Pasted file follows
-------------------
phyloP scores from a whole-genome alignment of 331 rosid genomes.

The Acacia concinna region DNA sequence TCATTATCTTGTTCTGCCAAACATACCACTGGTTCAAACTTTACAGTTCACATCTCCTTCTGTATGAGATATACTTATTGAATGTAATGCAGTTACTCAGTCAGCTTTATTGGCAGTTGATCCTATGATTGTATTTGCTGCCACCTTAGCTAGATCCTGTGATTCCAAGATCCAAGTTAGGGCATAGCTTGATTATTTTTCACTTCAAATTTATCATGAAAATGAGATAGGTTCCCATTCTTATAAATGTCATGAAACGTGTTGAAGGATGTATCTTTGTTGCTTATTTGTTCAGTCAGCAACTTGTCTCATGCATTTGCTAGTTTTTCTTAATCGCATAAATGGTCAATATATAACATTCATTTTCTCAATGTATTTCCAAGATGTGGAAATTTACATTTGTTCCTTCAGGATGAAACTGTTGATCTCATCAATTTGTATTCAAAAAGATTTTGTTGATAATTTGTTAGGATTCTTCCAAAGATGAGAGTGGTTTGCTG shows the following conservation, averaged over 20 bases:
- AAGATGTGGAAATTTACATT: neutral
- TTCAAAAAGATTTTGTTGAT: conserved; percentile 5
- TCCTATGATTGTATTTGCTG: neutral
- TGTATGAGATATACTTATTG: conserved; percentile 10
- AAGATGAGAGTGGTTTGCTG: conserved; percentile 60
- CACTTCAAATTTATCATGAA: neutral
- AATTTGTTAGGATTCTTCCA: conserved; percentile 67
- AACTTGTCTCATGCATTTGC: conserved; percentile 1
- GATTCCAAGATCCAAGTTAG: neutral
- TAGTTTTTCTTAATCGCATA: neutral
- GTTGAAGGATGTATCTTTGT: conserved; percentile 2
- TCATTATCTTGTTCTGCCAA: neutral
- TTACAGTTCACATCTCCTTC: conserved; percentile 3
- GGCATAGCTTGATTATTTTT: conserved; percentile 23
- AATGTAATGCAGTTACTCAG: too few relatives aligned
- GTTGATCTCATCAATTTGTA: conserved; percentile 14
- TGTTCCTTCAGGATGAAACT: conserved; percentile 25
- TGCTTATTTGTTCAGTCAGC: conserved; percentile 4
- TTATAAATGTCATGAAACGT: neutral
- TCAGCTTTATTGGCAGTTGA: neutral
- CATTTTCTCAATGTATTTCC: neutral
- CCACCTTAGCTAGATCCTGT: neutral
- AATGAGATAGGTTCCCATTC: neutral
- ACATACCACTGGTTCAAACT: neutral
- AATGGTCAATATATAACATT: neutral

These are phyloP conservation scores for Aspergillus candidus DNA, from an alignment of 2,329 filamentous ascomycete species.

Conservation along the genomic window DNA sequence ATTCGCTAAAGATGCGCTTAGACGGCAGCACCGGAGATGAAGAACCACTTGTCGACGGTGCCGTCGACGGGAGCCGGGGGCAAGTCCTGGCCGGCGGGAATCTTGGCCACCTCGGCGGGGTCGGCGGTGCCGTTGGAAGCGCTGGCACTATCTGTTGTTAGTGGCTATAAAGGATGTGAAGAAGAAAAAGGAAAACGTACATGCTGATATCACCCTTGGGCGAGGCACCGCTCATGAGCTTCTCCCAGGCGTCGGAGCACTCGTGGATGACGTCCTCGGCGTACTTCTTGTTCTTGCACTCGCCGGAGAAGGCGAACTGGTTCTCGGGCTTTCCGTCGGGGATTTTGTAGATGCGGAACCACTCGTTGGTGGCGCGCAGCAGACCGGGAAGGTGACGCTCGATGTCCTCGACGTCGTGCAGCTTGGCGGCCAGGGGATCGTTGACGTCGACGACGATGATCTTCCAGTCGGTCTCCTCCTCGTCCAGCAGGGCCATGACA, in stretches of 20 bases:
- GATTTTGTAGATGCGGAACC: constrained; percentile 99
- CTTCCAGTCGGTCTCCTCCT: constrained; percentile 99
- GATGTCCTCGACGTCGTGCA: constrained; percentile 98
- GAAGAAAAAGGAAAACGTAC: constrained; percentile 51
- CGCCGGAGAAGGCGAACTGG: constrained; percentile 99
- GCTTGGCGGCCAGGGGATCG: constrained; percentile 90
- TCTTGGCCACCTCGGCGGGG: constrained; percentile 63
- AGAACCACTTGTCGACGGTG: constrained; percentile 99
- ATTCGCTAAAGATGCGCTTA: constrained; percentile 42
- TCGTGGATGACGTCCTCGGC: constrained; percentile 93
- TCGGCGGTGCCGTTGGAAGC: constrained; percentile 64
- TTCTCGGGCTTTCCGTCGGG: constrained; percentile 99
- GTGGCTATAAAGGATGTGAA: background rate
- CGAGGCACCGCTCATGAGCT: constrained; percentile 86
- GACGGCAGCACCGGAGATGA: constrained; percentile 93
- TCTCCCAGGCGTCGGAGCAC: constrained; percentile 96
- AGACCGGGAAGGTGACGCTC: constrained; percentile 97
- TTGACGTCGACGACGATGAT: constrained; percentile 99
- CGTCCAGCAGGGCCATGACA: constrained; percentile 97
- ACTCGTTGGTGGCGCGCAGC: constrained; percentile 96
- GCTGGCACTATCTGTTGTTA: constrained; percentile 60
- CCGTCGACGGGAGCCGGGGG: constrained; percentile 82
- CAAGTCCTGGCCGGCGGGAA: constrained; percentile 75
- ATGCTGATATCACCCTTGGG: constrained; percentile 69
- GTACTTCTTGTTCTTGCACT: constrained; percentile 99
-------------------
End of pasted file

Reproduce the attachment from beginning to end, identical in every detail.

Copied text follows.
phyloP scores from a whole-genome alignment of 331 rosid genomes.

The Acacia concinna region DNA sequence TCATTATCTTGTTCTGCCAAACATACCACTGGTTCAAACTTTACAGTTCACATCTCCTTCTGTATGAGATATACTTATTGAATGTAATGCAGTTACTCAGTCAGCTTTATTGGCAGTTGATCCTATGATTGTATTTGCTGCCACCTTAGCTAGATCCTGTGATTCCAAGATCCAAGTTAGGGCATAGCTTGATTATTTTTCACTTCAAATTTATCATGAAAATGAGATAGGTTCCCATTCTTATAAATGTCATGAAACGTGTTGAAGGATGTATCTTTGTTGCTTATTTGTTCAGTCAGCAACTTGTCTCATGCATTTGCTAGTTTTTCTTAATCGCATAAATGGTCAATATATAACATTCATTTTCTCAATGTATTTCCAAGATGTGGAAATTTACATTTGTTCCTTCAGGATGAAACTGTTGATCTCATCAATTTGTATTCAAAAAGATTTTGTTGATAATTTGTTAGGATTCTTCCAAAGATGAGAGTGGTTTGCTG shows the following conservation, averaged over 20 bases:
- AAGATGTGGAAATTTACATT: neutral
- TTCAAAAAGATTTTGTTGAT: conserved; percentile 5
- TCCTATGATTGTATTTGCTG: neutral
- TGTATGAGATATACTTATTG: conserved; percentile 10
- AAGATGAGAGTGGTTTGCTG: conserved; percentile 60
- CACTTCAAATTTATCATGAA: neutral
- AATTTGTTAGGATTCTTCCA: conserved; percentile 67
- AACTTGTCTCATGCATTTGC: conserved; percentile 1
- GATTCCAAGATCCAAGTTAG: neutral
- TAGTTTTTCTTAATCGCATA: neutral
- GTTGAAGGATGTATCTTTGT: conserved; percentile 2
- TCATTATCTTGTTCTGCCAA: neutral
- TTACAGTTCACATCTCCTTC: conserved; percentile 3
- GGCATAGCTTGATTATTTTT: conserved; percentile 23
- AATGTAATGCAGTTACTCAG: too few relatives aligned
- GTTGATCTCATCAATTTGTA: conserved; percentile 14
- TGTTCCTTCAGGATGAAACT: conserved; percentile 25
- TGCTTATTTGTTCAGTCAGC: conserved; percentile 4
- TTATAAATGTCATGAAACGT: neutral
- TCAGCTTTATTGGCAGTTGA: neutral
- CATTTTCTCAATGTATTTCC: neutral
- CCACCTTAGCTAGATCCTGT: neutral
- AATGAGATAGGTTCCCATTC: neutral
- ACATACCACTGGTTCAAACT: neutral
- AATGGTCAATATATAACATT: neutral

These are phyloP conservation scores for Aspergillus candidus DNA, from an alignment of 2,329 filamentous ascomycete species.

Conservation along the genomic window DNA sequence ATTCGCTAAAGATGCGCTTAGACGGCAGCACCGGAGATGAAGAACCACTTGTCGACGGTGCCGTCGACGGGAGCCGGGGGCAAGTCCTGGCCGGCGGGAATCTTGGCCACCTCGGCGGGGTCGGCGGTGCCGTTGGAAGCGCTGGCACTATCTGTTGTTAGTGGCTATAAAGGATGTGAAGAAGAAAAAGGAAAACGTACATGCTGATATCACCCTTGGGCGAGGCACCGCTCATGAGCTTCTCCCAGGCGTCGGAGCACTCGTGGATGACGTCCTCGGCGTACTTCTTGTTCTTGCACTCGCCGGAGAAGGCGAACTGGTTCTCGGGCTTTCCGTCGGGGATTTTGTAGATGCGGAACCACTCGTTGGTGGCGCGCAGCAGACCGGGAAGGTGACGCTCGATGTCCTCGACGTCGTGCAGCTTGGCGGCCAGGGGATCGTTGACGTCGACGACGATGATCTTCCAGTCGGTCTCCTCCTCGTCCAGCAGGGCCATGACA, in stretches of 20 bases:
- GATTTTGTAGATGCGGAACC: constrained; percentile 99
- CTTCCAGTCGGTCTCCTCCT: constrained; percentile 99
- GATGTCCTCGACGTCGTGCA: constrained; percentile 98
- GAAGAAAAAGGAAAACGTAC: constrained; percentile 51
- CGCCGGAGAAGGCGAACTGG: constrained; percentile 99
- GCTTGGCGGCCAGGGGATCG: constrained; percentile 90
- TCTTGGCCACCTCGGCGGGG: constrained; percentile 63
- AGAACCACTTGTCGACGGTG: constrained; percentile 99
- ATTCGCTAAAGATGCGCTTA: constrained; percentile 42
- TCGTGGATGACGTCCTCGGC: constrained; percentile 93
- TCGGCGGTGCCGTTGGAAGC: constrained; percentile 64
- TTCTCGGGCTTTCCGTCGGG: constrained; percentile 99
- GTGGCTATAAAGGATGTGAA: background rate
- CGAGGCACCGCTCATGAGCT: constrained; percentile 86
- GACGGCAGCACCGGAGATGA: constrained; percentile 93
- TCTCCCAGGCGTCGGAGCAC: constrained; percentile 96
- AGACCGGGAAGGTGACGCTC: constrained; percentile 97
- TTGACGTCGACGACGATGAT: constrained; percentile 99
- CGTCCAGCAGGGCCATGACA: constrained; percentile 97
- ACTCGTTGGTGGCGCGCAGC: constrained; percentile 96
- GCTGGCACTATCTGTTGTTA: constrained; percentile 60
- CCGTCGACGGGAGCCGGGGG: constrained; percentile 82
- CAAGTCCTGGCCGGCGGGAA: constrained; percentile 75
- ATGCTGATATCACCCTTGGG: constrained; percentile 69
- GTACTTCTTGTTCTTGCACT: constrained; percentile 99